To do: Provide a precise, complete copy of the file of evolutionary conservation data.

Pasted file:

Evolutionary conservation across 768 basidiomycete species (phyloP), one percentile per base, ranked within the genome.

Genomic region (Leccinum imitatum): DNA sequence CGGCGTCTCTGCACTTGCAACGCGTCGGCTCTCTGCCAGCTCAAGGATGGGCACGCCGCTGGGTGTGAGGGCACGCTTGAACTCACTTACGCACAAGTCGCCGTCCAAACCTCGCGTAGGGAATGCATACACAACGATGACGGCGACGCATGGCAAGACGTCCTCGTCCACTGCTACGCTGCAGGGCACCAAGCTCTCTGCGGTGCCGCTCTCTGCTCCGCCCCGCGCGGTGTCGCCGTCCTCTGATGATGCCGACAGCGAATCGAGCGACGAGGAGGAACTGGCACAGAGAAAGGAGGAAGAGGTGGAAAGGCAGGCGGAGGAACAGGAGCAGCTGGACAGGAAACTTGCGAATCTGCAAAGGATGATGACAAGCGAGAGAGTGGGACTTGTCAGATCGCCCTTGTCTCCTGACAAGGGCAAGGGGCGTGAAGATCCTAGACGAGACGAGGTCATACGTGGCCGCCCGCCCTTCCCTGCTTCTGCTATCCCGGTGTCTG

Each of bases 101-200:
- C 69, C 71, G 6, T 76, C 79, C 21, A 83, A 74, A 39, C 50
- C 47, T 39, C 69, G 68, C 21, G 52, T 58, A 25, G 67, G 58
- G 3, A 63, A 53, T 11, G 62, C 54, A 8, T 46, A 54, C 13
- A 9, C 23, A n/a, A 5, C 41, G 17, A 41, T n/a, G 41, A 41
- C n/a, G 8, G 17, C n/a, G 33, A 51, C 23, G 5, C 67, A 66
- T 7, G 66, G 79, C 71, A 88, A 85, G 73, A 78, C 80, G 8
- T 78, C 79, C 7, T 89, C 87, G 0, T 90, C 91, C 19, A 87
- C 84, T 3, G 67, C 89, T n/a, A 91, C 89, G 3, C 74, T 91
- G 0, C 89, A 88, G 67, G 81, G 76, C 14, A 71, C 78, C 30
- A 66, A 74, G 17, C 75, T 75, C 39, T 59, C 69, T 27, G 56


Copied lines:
Evolutionary conservation across 768 basidiomycete species (phyloP), one percentile per base, ranked within the genome.

Genomic region (Leccinum imitatum): DNA sequence CGGCGTCTCTGCACTTGCAACGCGTCGGCTCTCTGCCAGCTCAAGGATGGGCACGCCGCTGGGTGTGAGGGCACGCTTGAACTCACTTACGCACAAGTCGCCGTCCAAACCTCGCGTAGGGAATGCATACACAACGATGACGGCGACGCATGGCAAGACGTCCTCGTCCACTGCTACGCTGCAGGGCACCAAGCTCTCTGCGGTGCCGCTCTCTGCTCCGCCCCGCGCGGTGTCGCCGTCCTCTGATGATGCCGACAGCGAATCGAGCGACGAGGAGGAACTGGCACAGAGAAAGGAGGAAGAGGTGGAAAGGCAGGCGGAGGAACAGGAGCAGCTGGACAGGAAACTTGCGAATCTGCAAAGGATGATGACAAGCGAGAGAGTGGGACTTGTCAGATCGCCCTTGTCTCCTGACAAGGGCAAGGGGCGTGAAGATCCTAGACGAGACGAGGTCATACGTGGCCGCCCGCCCTTCCCTGCTTCTGCTATCCCGGTGTCTG

Each of bases 101-200:
- C 69, C 71, G 6, T 76, C 79, C 21, A 83, A 74, A 39, C 50
- C 47, T 39, C 69, G 68, C 21, G 52, T 58, A 25, G 67, G 58
- G 3, A 63, A 53, T 11, G 62, C 54, A 8, T 46, A 54, C 13
- A 9, C 23, A n/a, A 5, C 41, G 17, A 41, T n/a, G 41, A 41
- C n/a, G 8, G 17, C n/a, G 33, A 51, C 23, G 5, C 67, A 66
- T 7, G 66, G 79, C 71, A 88, A 85, G 73, A 78, C 80, G 8
- T 78, C 79, C 7, T 89, C 87, G 0, T 90, C 91, C 19, A 87
- C 84, T 3, G 67, C 89, T n/a, A 91, C 89, G 3, C 74, T 91
- G 0, C 89, A 88, G 67, G 81, G 76, C 14, A 71, C 78, C 30
- A 66, A 74, G 17, C 75, T 75, C 39, T 59, C 69, T 27, G 56